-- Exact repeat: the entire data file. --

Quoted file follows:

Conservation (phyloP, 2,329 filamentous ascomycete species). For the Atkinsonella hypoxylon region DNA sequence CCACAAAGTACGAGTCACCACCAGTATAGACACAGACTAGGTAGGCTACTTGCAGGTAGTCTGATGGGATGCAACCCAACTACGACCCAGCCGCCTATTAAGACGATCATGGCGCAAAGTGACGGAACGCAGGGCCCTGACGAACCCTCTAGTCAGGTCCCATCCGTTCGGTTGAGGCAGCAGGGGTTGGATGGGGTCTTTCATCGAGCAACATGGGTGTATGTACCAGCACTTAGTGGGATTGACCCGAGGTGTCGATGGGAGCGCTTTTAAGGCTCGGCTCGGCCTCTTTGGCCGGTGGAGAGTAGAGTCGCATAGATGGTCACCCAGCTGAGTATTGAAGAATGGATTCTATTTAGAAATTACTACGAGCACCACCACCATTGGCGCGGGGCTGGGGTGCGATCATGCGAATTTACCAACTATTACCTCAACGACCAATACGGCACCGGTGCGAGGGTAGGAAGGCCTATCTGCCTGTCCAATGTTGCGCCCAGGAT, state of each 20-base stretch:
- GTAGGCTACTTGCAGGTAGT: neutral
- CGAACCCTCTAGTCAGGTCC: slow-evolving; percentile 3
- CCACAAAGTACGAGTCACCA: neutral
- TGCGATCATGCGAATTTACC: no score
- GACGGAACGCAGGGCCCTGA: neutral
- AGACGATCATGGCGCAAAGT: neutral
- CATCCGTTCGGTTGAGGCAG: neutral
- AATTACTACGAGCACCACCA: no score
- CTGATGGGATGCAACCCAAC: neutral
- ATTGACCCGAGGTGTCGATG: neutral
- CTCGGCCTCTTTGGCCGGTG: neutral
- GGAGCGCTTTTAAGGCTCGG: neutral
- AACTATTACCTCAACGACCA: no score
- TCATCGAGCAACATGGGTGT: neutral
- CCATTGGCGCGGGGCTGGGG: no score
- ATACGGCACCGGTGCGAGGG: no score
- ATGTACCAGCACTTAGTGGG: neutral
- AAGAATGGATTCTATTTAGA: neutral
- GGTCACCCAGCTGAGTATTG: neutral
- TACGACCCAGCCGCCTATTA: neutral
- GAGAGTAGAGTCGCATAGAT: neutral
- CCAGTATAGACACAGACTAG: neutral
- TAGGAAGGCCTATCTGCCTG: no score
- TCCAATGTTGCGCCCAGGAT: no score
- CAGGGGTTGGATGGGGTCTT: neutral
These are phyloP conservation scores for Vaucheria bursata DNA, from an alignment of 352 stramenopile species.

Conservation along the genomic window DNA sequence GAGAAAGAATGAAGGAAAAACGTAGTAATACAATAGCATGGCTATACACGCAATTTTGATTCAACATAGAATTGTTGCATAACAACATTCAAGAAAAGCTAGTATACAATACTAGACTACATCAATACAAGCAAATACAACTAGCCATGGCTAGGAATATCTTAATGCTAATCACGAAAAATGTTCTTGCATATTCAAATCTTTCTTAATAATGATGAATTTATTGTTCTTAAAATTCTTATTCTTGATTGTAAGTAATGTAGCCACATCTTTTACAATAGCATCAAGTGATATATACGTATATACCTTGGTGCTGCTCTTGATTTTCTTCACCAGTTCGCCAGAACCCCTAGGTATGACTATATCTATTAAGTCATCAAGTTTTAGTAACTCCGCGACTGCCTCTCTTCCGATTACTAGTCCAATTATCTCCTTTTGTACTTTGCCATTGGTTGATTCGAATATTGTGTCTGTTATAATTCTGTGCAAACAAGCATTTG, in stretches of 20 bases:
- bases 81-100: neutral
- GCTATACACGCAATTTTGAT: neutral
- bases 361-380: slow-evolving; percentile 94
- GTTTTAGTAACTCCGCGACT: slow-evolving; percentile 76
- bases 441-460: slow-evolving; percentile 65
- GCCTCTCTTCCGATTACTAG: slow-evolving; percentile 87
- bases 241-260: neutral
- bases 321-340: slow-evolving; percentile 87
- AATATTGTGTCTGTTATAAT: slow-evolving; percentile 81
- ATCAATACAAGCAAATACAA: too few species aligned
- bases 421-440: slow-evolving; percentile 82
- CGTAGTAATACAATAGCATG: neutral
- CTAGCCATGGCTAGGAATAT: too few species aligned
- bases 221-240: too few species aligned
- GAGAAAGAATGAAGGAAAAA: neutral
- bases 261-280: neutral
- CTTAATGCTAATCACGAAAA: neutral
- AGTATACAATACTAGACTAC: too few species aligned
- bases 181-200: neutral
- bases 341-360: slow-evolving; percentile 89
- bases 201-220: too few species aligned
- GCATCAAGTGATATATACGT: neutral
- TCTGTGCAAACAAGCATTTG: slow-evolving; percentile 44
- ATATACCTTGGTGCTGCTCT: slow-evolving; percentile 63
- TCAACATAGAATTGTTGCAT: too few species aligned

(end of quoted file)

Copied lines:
Conservation (phyloP, 2,329 filamentous ascomycete species). For the Atkinsonella hypoxylon region DNA sequence CCACAAAGTACGAGTCACCACCAGTATAGACACAGACTAGGTAGGCTACTTGCAGGTAGTCTGATGGGATGCAACCCAACTACGACCCAGCCGCCTATTAAGACGATCATGGCGCAAAGTGACGGAACGCAGGGCCCTGACGAACCCTCTAGTCAGGTCCCATCCGTTCGGTTGAGGCAGCAGGGGTTGGATGGGGTCTTTCATCGAGCAACATGGGTGTATGTACCAGCACTTAGTGGGATTGACCCGAGGTGTCGATGGGAGCGCTTTTAAGGCTCGGCTCGGCCTCTTTGGCCGGTGGAGAGTAGAGTCGCATAGATGGTCACCCAGCTGAGTATTGAAGAATGGATTCTATTTAGAAATTACTACGAGCACCACCACCATTGGCGCGGGGCTGGGGTGCGATCATGCGAATTTACCAACTATTACCTCAACGACCAATACGGCACCGGTGCGAGGGTAGGAAGGCCTATCTGCCTGTCCAATGTTGCGCCCAGGAT, state of each 20-base stretch:
- GTAGGCTACTTGCAGGTAGT: neutral
- CGAACCCTCTAGTCAGGTCC: slow-evolving; percentile 3
- CCACAAAGTACGAGTCACCA: neutral
- TGCGATCATGCGAATTTACC: no score
- GACGGAACGCAGGGCCCTGA: neutral
- AGACGATCATGGCGCAAAGT: neutral
- CATCCGTTCGGTTGAGGCAG: neutral
- AATTACTACGAGCACCACCA: no score
- CTGATGGGATGCAACCCAAC: neutral
- ATTGACCCGAGGTGTCGATG: neutral
- CTCGGCCTCTTTGGCCGGTG: neutral
- GGAGCGCTTTTAAGGCTCGG: neutral
- AACTATTACCTCAACGACCA: no score
- TCATCGAGCAACATGGGTGT: neutral
- CCATTGGCGCGGGGCTGGGG: no score
- ATACGGCACCGGTGCGAGGG: no score
- ATGTACCAGCACTTAGTGGG: neutral
- AAGAATGGATTCTATTTAGA: neutral
- GGTCACCCAGCTGAGTATTG: neutral
- TACGACCCAGCCGCCTATTA: neutral
- GAGAGTAGAGTCGCATAGAT: neutral
- CCAGTATAGACACAGACTAG: neutral
- TAGGAAGGCCTATCTGCCTG: no score
- TCCAATGTTGCGCCCAGGAT: no score
- CAGGGGTTGGATGGGGTCTT: neutral
These are phyloP conservation scores for Vaucheria bursata DNA, from an alignment of 352 stramenopile species.

Conservation along the genomic window DNA sequence GAGAAAGAATGAAGGAAAAACGTAGTAATACAATAGCATGGCTATACACGCAATTTTGATTCAACATAGAATTGTTGCATAACAACATTCAAGAAAAGCTAGTATACAATACTAGACTACATCAATACAAGCAAATACAACTAGCCATGGCTAGGAATATCTTAATGCTAATCACGAAAAATGTTCTTGCATATTCAAATCTTTCTTAATAATGATGAATTTATTGTTCTTAAAATTCTTATTCTTGATTGTAAGTAATGTAGCCACATCTTTTACAATAGCATCAAGTGATATATACGTATATACCTTGGTGCTGCTCTTGATTTTCTTCACCAGTTCGCCAGAACCCCTAGGTATGACTATATCTATTAAGTCATCAAGTTTTAGTAACTCCGCGACTGCCTCTCTTCCGATTACTAGTCCAATTATCTCCTTTTGTACTTTGCCATTGGTTGATTCGAATATTGTGTCTGTTATAATTCTGTGCAAACAAGCATTTG, in stretches of 20 bases:
- bases 81-100: neutral
- GCTATACACGCAATTTTGAT: neutral
- bases 361-380: slow-evolving; percentile 94
- GTTTTAGTAACTCCGCGACT: slow-evolving; percentile 76
- bases 441-460: slow-evolving; percentile 65
- GCCTCTCTTCCGATTACTAG: slow-evolving; percentile 87
- bases 241-260: neutral
- bases 321-340: slow-evolving; percentile 87
- AATATTGTGTCTGTTATAAT: slow-evolving; percentile 81
- ATCAATACAAGCAAATACAA: too few species aligned
- bases 421-440: slow-evolving; percentile 82
- CGTAGTAATACAATAGCATG: neutral
- CTAGCCATGGCTAGGAATAT: too few species aligned
- bases 221-240: too few species aligned
- GAGAAAGAATGAAGGAAAAA: neutral
- bases 261-280: neutral
- CTTAATGCTAATCACGAAAA: neutral
- AGTATACAATACTAGACTAC: too few species aligned
- bases 181-200: neutral
- bases 341-360: slow-evolving; percentile 89
- bases 201-220: too few species aligned
- GCATCAAGTGATATATACGT: neutral
- TCTGTGCAAACAAGCATTTG: slow-evolving; percentile 44
- ATATACCTTGGTGCTGCTCT: slow-evolving; percentile 63
- TCAACATAGAATTGTTGCAT: too few species aligned